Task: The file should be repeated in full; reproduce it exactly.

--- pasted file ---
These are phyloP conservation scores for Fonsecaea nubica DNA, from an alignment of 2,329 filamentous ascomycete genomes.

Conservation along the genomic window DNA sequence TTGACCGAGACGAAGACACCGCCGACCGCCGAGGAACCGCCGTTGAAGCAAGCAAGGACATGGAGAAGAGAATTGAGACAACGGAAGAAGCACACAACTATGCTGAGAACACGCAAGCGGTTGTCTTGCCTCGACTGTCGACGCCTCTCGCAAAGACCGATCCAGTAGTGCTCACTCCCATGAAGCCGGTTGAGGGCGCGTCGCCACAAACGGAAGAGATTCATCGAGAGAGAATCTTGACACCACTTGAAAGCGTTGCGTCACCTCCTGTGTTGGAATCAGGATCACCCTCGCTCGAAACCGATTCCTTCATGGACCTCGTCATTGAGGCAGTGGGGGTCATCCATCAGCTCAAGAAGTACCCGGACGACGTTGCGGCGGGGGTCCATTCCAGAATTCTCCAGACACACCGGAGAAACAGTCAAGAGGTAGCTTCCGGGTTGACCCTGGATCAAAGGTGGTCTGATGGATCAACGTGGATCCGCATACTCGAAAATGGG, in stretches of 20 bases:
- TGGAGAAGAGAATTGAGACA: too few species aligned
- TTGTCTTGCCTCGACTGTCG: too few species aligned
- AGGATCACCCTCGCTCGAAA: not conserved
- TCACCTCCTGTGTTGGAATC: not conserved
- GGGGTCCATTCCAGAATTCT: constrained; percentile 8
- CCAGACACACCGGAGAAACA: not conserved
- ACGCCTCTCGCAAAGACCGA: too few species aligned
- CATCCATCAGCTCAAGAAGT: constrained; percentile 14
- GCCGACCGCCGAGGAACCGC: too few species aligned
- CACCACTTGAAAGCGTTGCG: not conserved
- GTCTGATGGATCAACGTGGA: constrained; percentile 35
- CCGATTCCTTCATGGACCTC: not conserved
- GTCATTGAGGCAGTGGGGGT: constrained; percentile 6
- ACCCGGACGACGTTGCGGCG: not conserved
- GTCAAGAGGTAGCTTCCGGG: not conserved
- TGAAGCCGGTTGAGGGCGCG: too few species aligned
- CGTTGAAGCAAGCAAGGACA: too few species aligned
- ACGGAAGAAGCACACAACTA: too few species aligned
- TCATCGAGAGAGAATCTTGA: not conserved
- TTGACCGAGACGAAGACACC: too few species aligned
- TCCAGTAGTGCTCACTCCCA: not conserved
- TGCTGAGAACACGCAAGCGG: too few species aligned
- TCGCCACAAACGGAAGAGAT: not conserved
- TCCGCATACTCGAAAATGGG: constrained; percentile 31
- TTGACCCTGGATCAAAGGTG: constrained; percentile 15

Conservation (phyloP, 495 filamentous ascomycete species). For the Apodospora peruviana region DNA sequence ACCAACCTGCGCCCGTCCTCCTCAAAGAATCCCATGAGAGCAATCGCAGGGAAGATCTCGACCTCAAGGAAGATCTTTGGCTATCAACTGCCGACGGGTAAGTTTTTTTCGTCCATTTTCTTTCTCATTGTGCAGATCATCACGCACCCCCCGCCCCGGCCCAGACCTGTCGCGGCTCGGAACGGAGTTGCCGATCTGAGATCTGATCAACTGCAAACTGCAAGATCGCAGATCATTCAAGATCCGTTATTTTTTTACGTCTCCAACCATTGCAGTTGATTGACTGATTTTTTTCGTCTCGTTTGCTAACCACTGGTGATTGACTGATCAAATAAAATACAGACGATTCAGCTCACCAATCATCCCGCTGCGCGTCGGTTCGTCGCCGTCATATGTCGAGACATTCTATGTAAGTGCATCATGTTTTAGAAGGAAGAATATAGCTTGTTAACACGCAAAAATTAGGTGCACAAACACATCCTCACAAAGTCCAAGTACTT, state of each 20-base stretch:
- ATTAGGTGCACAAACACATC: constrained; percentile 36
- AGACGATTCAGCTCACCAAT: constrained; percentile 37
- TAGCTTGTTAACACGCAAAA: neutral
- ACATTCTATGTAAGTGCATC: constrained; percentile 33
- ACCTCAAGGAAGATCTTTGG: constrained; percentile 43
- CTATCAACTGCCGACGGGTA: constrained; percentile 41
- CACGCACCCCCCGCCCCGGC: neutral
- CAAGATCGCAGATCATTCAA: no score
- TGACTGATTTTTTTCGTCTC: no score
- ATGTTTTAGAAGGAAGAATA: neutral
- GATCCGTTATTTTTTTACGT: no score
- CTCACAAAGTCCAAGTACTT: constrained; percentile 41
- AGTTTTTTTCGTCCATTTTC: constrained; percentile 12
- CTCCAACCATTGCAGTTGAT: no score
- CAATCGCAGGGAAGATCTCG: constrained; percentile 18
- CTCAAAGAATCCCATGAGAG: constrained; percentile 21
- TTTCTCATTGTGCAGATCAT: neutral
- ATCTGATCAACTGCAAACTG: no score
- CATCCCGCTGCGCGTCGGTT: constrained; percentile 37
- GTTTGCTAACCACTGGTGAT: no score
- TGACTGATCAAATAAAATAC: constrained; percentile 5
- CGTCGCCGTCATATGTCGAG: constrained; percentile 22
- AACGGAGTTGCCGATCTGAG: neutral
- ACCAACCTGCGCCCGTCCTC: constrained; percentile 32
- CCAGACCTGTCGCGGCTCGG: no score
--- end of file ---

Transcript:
These are phyloP conservation scores for Fonsecaea nubica DNA, from an alignment of 2,329 filamentous ascomycete genomes.

Conservation along the genomic window DNA sequence TTGACCGAGACGAAGACACCGCCGACCGCCGAGGAACCGCCGTTGAAGCAAGCAAGGACATGGAGAAGAGAATTGAGACAACGGAAGAAGCACACAACTATGCTGAGAACACGCAAGCGGTTGTCTTGCCTCGACTGTCGACGCCTCTCGCAAAGACCGATCCAGTAGTGCTCACTCCCATGAAGCCGGTTGAGGGCGCGTCGCCACAAACGGAAGAGATTCATCGAGAGAGAATCTTGACACCACTTGAAAGCGTTGCGTCACCTCCTGTGTTGGAATCAGGATCACCCTCGCTCGAAACCGATTCCTTCATGGACCTCGTCATTGAGGCAGTGGGGGTCATCCATCAGCTCAAGAAGTACCCGGACGACGTTGCGGCGGGGGTCCATTCCAGAATTCTCCAGACACACCGGAGAAACAGTCAAGAGGTAGCTTCCGGGTTGACCCTGGATCAAAGGTGGTCTGATGGATCAACGTGGATCCGCATACTCGAAAATGGG, in stretches of 20 bases:
- TGGAGAAGAGAATTGAGACA: too few species aligned
- TTGTCTTGCCTCGACTGTCG: too few species aligned
- AGGATCACCCTCGCTCGAAA: not conserved
- TCACCTCCTGTGTTGGAATC: not conserved
- GGGGTCCATTCCAGAATTCT: constrained; percentile 8
- CCAGACACACCGGAGAAACA: not conserved
- ACGCCTCTCGCAAAGACCGA: too few species aligned
- CATCCATCAGCTCAAGAAGT: constrained; percentile 14
- GCCGACCGCCGAGGAACCGC: too few species aligned
- CACCACTTGAAAGCGTTGCG: not conserved
- GTCTGATGGATCAACGTGGA: constrained; percentile 35
- CCGATTCCTTCATGGACCTC: not conserved
- GTCATTGAGGCAGTGGGGGT: constrained; percentile 6
- ACCCGGACGACGTTGCGGCG: not conserved
- GTCAAGAGGTAGCTTCCGGG: not conserved
- TGAAGCCGGTTGAGGGCGCG: too few species aligned
- CGTTGAAGCAAGCAAGGACA: too few species aligned
- ACGGAAGAAGCACACAACTA: too few species aligned
- TCATCGAGAGAGAATCTTGA: not conserved
- TTGACCGAGACGAAGACACC: too few species aligned
- TCCAGTAGTGCTCACTCCCA: not conserved
- TGCTGAGAACACGCAAGCGG: too few species aligned
- TCGCCACAAACGGAAGAGAT: not conserved
- TCCGCATACTCGAAAATGGG: constrained; percentile 31
- TTGACCCTGGATCAAAGGTG: constrained; percentile 15

Conservation (phyloP, 495 filamentous ascomycete species). For the Apodospora peruviana region DNA sequence ACCAACCTGCGCCCGTCCTCCTCAAAGAATCCCATGAGAGCAATCGCAGGGAAGATCTCGACCTCAAGGAAGATCTTTGGCTATCAACTGCCGACGGGTAAGTTTTTTTCGTCCATTTTCTTTCTCATTGTGCAGATCATCACGCACCCCCCGCCCCGGCCCAGACCTGTCGCGGCTCGGAACGGAGTTGCCGATCTGAGATCTGATCAACTGCAAACTGCAAGATCGCAGATCATTCAAGATCCGTTATTTTTTTACGTCTCCAACCATTGCAGTTGATTGACTGATTTTTTTCGTCTCGTTTGCTAACCACTGGTGATTGACTGATCAAATAAAATACAGACGATTCAGCTCACCAATCATCCCGCTGCGCGTCGGTTCGTCGCCGTCATATGTCGAGACATTCTATGTAAGTGCATCATGTTTTAGAAGGAAGAATATAGCTTGTTAACACGCAAAAATTAGGTGCACAAACACATCCTCACAAAGTCCAAGTACTT, state of each 20-base stretch:
- ATTAGGTGCACAAACACATC: constrained; percentile 36
- AGACGATTCAGCTCACCAAT: constrained; percentile 37
- TAGCTTGTTAACACGCAAAA: neutral
- ACATTCTATGTAAGTGCATC: constrained; percentile 33
- ACCTCAAGGAAGATCTTTGG: constrained; percentile 43
- CTATCAACTGCCGACGGGTA: constrained; percentile 41
- CACGCACCCCCCGCCCCGGC: neutral
- CAAGATCGCAGATCATTCAA: no score
- TGACTGATTTTTTTCGTCTC: no score
- ATGTTTTAGAAGGAAGAATA: neutral
- GATCCGTTATTTTTTTACGT: no score
- CTCACAAAGTCCAAGTACTT: constrained; percentile 41
- AGTTTTTTTCGTCCATTTTC: constrained; percentile 12
- CTCCAACCATTGCAGTTGAT: no score
- CAATCGCAGGGAAGATCTCG: constrained; percentile 18
- CTCAAAGAATCCCATGAGAG: constrained; percentile 21
- TTTCTCATTGTGCAGATCAT: neutral
- ATCTGATCAACTGCAAACTG: no score
- CATCCCGCTGCGCGTCGGTT: constrained; percentile 37
- GTTTGCTAACCACTGGTGAT: no score
- TGACTGATCAAATAAAATAC: constrained; percentile 5
- CGTCGCCGTCATATGTCGAG: constrained; percentile 22
- AACGGAGTTGCCGATCTGAG: neutral
- ACCAACCTGCGCCCGTCCTC: constrained; percentile 32
- CCAGACCTGTCGCGGCTCGG: no score